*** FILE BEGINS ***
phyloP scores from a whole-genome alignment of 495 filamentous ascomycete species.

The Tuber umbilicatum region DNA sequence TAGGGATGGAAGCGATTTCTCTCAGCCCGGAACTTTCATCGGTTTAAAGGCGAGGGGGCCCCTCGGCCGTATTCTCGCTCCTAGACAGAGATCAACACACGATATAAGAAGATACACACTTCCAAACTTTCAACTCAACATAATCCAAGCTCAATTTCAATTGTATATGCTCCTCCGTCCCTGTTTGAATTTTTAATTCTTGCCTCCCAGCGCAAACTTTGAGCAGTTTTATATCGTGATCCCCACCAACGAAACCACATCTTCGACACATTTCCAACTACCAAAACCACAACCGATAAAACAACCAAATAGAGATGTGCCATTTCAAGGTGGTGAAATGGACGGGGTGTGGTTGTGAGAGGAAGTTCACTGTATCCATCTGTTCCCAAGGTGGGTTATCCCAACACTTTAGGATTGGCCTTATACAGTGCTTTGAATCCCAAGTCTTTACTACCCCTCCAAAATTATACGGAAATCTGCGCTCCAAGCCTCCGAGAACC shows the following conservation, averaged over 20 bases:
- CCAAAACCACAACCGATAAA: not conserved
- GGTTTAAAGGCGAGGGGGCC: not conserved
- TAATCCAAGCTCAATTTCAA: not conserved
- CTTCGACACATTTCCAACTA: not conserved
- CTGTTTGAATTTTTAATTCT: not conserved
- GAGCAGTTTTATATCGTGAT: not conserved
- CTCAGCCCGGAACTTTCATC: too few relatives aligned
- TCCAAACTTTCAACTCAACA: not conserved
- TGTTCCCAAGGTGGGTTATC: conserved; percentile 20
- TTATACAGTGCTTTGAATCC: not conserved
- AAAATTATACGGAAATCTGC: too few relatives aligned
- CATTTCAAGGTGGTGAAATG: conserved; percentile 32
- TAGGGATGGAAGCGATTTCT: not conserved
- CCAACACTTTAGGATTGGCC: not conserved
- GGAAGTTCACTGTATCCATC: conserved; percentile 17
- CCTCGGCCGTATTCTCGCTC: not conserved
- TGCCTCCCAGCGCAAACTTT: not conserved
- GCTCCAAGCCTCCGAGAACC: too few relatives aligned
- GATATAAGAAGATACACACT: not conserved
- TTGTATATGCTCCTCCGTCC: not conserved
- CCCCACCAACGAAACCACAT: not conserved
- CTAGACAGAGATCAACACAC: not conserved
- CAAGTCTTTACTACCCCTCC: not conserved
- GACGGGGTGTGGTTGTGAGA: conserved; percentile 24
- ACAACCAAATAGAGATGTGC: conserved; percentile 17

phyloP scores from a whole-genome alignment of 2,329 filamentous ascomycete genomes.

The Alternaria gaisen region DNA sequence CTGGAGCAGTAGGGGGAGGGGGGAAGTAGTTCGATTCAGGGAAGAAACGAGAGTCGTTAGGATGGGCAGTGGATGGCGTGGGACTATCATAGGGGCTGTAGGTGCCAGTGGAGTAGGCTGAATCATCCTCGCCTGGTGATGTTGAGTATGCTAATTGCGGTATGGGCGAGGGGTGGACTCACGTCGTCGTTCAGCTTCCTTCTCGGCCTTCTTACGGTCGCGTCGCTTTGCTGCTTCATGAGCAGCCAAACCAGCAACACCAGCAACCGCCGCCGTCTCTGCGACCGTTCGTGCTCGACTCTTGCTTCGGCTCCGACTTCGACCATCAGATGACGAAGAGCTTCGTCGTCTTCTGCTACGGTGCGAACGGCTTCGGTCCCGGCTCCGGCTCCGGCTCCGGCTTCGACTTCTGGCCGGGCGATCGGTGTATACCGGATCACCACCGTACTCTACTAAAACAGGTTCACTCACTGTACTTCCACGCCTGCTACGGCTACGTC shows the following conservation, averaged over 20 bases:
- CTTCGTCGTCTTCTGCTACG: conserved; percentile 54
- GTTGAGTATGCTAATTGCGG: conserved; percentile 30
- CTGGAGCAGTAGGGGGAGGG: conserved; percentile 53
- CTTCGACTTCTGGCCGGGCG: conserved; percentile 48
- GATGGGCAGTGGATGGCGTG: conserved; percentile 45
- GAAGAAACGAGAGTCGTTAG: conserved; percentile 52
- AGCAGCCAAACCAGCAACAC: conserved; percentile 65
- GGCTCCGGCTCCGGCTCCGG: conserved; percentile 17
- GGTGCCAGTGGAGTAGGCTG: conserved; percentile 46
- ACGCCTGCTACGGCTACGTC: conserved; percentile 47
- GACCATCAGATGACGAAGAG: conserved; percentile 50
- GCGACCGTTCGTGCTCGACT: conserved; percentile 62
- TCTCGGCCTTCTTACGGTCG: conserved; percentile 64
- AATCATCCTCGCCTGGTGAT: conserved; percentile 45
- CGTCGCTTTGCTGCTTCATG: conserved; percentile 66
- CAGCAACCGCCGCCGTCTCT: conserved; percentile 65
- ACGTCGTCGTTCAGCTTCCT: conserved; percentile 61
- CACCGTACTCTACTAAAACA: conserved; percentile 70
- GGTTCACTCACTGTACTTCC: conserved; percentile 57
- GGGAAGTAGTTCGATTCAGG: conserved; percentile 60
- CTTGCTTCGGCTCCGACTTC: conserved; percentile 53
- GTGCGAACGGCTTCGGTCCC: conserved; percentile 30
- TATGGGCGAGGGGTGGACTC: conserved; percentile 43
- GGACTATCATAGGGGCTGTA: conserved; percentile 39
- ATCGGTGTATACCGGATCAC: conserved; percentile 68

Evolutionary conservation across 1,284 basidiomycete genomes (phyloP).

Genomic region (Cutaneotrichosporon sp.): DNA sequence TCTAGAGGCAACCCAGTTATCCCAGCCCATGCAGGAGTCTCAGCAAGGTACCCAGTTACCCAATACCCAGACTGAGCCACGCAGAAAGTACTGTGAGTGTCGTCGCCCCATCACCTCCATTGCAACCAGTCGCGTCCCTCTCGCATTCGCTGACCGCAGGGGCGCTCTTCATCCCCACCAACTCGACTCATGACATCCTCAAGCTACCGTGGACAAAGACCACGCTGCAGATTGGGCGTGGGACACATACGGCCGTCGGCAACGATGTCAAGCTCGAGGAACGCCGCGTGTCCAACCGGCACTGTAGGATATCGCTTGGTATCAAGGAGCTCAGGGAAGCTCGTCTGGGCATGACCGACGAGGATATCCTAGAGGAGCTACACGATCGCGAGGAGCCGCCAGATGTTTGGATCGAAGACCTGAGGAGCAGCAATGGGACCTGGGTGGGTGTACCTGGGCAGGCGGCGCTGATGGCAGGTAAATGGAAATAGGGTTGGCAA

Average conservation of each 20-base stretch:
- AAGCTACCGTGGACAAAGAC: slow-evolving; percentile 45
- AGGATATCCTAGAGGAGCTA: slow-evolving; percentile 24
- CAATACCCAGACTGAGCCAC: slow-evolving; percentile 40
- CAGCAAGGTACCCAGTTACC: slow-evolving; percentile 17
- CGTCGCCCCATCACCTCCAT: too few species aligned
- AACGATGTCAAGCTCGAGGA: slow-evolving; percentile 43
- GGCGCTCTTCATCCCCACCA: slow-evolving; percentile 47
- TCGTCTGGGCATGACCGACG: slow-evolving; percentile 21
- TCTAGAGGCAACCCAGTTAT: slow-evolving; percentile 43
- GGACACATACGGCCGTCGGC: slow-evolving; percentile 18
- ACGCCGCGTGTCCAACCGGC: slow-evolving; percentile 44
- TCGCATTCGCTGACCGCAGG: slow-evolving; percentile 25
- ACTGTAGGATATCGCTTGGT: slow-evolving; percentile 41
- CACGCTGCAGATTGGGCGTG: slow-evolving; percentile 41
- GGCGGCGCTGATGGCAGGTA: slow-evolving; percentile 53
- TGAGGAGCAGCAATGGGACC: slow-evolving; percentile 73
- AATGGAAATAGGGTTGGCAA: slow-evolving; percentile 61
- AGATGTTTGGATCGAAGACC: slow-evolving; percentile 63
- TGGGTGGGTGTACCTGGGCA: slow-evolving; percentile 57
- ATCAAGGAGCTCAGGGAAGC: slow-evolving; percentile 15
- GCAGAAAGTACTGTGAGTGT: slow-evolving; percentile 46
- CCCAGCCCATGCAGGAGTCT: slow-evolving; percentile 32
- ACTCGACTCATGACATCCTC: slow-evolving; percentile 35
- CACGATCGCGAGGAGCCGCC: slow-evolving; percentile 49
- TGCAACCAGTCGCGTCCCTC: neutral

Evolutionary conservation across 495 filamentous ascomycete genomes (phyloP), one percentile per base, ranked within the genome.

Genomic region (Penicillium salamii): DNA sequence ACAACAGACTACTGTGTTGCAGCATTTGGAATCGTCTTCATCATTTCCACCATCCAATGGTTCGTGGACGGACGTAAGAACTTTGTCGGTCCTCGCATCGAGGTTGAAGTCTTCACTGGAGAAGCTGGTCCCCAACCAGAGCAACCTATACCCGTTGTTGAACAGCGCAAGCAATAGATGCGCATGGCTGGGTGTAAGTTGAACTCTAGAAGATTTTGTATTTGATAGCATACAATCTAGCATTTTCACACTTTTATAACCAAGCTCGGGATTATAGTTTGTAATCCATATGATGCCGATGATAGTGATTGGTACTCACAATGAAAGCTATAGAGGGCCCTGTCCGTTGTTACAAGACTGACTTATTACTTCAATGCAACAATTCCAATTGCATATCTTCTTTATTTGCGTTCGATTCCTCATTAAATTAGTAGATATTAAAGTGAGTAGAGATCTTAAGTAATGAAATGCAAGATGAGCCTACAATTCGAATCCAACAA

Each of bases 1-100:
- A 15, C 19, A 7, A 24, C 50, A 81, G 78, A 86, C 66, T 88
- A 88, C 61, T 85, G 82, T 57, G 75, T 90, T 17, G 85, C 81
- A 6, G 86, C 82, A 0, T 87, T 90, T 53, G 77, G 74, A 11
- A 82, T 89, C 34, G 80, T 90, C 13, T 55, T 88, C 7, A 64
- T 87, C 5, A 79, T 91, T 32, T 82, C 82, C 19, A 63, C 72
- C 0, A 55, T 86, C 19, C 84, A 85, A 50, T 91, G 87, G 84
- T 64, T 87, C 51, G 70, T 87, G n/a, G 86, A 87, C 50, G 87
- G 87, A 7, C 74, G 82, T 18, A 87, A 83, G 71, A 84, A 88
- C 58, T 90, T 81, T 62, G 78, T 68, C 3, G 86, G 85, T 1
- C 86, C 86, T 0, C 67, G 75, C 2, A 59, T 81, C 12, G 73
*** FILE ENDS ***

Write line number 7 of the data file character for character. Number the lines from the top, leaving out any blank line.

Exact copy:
- CTGTTTGAATTTTTAATTCT: not conserved